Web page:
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Sagaponack’s New ’No Demo’ Law Makes Restoration A Village Priority

Originally Posted: August 18, 2009

Andrea Aurichio

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Long considered the center of Sagaponack village life, residents gather mail and provisions at the only commercial structure on the village green. Photos by Christine Bellini and Andrea Aurichio

Sagaponack - There is something heartbreaking about seeing an old house torn down, its barn and outbuildings leveled as the last vestiges of the old East End disappear to be replaced by McMansions with pool houses and tennis courts in the heart of the South Fork's farmlands. And there is something altogether heartwarming in the sight of an old farmhouse immaculately maintained over a century or more with its barn in tact and its gardens in bloom along the edge of a field that stretches to the shores of the Atlantic Ocean where Sagaponack's sandy loam turns into beach sand.

The last vestiges of the old East End disappear each time the old farm houses are replaced by McMansions with pool houses and tennis courts in the places where potatoes once grew and horses roamed.

In Sagaponack there are stretches of the road where you can still see across the fields all the way to the ocean. Farm houses remain along the roadsides that wind to the ocean nestled between luxury vacation homes, most of which are dark in the winter as twilight sets in. Village officials and many residents want to retain the rural character of this village that boasts a general store and post office that do business side by side under one roof on Sagg Main Street.

In an attempt to strike a balance between the past and present, the Sagaponack Village Board voted 5-0 to pass a law protecting vintage buildings from demolition. The law addresses alterations on buildings of historic significance within the Village boundaries as well. The board voted its unanimous approval on Monday, Aug. 17 after holding a public hearing a week earlier that attracted a good deal of attention in the usually sedate Village where board meetings are usually attended by Village Trustees and a handful of news reporters.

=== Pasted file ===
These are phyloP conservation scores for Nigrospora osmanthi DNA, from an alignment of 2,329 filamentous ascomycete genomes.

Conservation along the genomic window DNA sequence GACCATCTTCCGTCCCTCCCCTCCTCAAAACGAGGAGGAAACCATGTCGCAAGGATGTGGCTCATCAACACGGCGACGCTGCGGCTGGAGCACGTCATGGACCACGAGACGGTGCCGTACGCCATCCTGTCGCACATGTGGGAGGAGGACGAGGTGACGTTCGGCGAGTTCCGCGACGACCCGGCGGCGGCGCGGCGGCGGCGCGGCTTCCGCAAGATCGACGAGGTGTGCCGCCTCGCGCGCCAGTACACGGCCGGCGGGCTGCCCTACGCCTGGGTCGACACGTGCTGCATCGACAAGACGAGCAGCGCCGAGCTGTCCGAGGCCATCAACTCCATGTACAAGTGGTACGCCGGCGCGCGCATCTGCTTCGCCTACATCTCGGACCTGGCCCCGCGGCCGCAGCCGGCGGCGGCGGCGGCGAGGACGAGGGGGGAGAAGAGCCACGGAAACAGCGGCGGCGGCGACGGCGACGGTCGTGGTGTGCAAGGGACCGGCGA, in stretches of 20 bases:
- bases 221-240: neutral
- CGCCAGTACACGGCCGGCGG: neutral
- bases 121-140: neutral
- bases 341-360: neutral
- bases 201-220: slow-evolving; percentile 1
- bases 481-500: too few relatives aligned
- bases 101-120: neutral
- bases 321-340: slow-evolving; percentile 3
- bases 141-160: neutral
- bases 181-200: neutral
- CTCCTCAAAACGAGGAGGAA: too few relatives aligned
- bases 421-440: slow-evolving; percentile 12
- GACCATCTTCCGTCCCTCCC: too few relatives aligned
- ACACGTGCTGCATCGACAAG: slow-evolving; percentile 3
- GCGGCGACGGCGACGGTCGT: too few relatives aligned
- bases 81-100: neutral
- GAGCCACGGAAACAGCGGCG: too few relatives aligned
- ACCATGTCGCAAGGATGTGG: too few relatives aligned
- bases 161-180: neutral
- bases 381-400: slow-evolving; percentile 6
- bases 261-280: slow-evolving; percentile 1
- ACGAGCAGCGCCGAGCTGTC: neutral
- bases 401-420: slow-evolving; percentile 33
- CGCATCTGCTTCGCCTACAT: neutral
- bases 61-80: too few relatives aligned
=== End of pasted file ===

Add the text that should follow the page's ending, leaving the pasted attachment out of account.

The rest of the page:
Mayor Louchheim takes a light-hearted moment during the proceedings to address the board.

Thanks to the newly enacted law, the Sagg General Store, often painted and photographed, will most likely remain pretty much as it has for many years, or at least until another Village Board ammends the local law to keep pace with the changing times.

"It was nice to see people turn out," Village Trustee Lisa Duryea Thayer said.

Sagaponack Village Building Inspector John Woudsma will be overseeing the review process involved when property owners either decide to renovate or demolish and replicate. "We get about five or six requests for demolitions each year," Woudsma said. He has been in his job since the Village was incorporated in 2005. "It's a process," sometimes it's just too expensive to renovate an older house."

However nostalgia runs deep in this community where a drive is a pleasure that takes you back to the days when the farmers built their sturdy houses away from the harsh winter winds down on the beach. The summer folk who came later preferred to encamp on the coastline, oblivious to the winter weather when they were not here.

The small village has great architectural diversity. Turn of the century seaside cottages populate the shoreline while colonial homes built by the first settlers in the 1600s still stand lovingly maintained by their current owners who boast of their wide plank floorboards and four over four windows. There are Victorians of distinction and farmhouses that dazzle with their simplicity and wide front porches.